Well done Bradley. I wonder if a much shorter edit would be stronger?
I know it's stating the obvious, but the problem with lots of 'footage' is that it tends to be whatever beginners shoot before they have any real projects in mind. Nobody really makes films about cats, the local park or cars passing at night. So they tend not to look filmic, however much teal you can push into the shadows.
If we spent as much time/money finding interesting things to film (or interesting places to film in) as we do on gear and tutorials, we'd be so much closer to a 'filmic' result before we even sit down to grade.
This, of course, doesn't mean we shouldn't learn about grading and other post. So thanks to all those providing tutorials.
The NFS point system involves a complex calculation based on the number of posts you make, your height, the calorie intake of your neighbour's pet and the orbital speed of Neptune.
This figure is then multiplied by the current number of requests for an 8K GH6 in any active threads.
Hope that clears things up.
Hey Prosper. First, the annoying answer - best to capture good sound, rather than fix it later. Place mics as close as possible to the thing making noise. Consider filming in a different place or at a different time if the environment is too noisy. Use headphones and listen to what your camera/recorder hears, rather than just looking at meters.
Other thoughts... Experiment with EQ, especially high-pass filter to chop-off boomy noises and careful boosting of higher frequencies to help voices seem clearer.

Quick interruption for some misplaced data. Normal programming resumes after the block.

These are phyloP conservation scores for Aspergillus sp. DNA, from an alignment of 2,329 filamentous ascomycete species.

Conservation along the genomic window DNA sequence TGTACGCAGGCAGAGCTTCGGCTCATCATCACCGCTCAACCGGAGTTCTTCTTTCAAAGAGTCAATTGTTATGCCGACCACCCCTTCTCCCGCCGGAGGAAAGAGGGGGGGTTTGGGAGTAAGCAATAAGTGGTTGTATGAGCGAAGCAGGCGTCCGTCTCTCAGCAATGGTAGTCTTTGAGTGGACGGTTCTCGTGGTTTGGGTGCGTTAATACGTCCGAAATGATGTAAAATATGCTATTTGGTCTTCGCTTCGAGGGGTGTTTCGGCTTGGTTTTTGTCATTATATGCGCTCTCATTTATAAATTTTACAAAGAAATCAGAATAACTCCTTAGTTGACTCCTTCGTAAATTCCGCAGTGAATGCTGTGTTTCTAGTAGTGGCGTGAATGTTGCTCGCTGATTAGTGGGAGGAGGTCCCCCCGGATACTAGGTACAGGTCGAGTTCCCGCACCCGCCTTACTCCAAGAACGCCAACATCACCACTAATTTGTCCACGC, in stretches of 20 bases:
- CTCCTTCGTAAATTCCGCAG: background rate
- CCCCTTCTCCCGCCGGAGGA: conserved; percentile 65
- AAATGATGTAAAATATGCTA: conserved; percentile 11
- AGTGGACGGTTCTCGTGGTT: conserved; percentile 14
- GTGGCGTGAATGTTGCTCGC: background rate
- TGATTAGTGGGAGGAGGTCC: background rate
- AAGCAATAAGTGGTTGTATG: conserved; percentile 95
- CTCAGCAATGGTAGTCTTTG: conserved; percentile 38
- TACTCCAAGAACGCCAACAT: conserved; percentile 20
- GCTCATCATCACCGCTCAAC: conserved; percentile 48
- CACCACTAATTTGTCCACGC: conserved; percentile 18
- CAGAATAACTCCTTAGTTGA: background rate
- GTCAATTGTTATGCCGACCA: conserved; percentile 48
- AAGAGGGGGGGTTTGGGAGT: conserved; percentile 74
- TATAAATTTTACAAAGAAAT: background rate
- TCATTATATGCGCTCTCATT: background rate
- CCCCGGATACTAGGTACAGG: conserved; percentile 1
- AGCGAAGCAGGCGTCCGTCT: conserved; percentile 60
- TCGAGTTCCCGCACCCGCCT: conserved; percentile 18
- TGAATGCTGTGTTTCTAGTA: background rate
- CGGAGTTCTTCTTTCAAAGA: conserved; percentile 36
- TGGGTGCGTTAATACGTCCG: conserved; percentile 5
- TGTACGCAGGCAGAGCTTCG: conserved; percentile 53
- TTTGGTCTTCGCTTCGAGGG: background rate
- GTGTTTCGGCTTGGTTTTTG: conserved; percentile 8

iZotope RX will give you a denoiser that works well. It can also be used as a poor-man's 'de-verb'. The more expensive version includes a proper de-verb.
If you're using music behind recorded sounds (voices, etc), choosing the right track can help hide some issues, like hiss or room noise.
Use the key framing in your editing software to bring audio levels up and down. You can also record some ambient sound (even if it's just in the room you're using, when nothing else is happening) and then use this on a different track like sticking-tape to cover edits, avoiding the sound seeming to change suddenly.
Alas, not. The HDMI output remains 8 bit. Also, the Video Assist can't manage the pull-down needed from the C100. I hope BMD add this - they would probably steal the crown from Atomos for many users.
Lots of cinema-based answers here, which makes sense on this forum. But I can think of plenty of documentary scenarios where controlled lighting isn't just impractical, but entirely inappropriate. I'd also suggest that moire and rolling shutter issues will be the last thing on your mind when grabbing shots under pressure.
I filmed lots of jobs with small, high bit-rate cameras, always trying to take a 'cinematic' approach. It was just a massive pain. I picked up a C100 mk2 recently and wish I'd done so a long time ago. Many clients either can't see or aren't fussed about the nuances between cameras and bit rates, glaring though they may be to us. Long battery life, built-in NDs, viewfinder/monitor combination, good high ISO performance, one-shot autofocus, tiny file sizes, dual card slots for back-up, powered XLR inputs... It's such a different experience.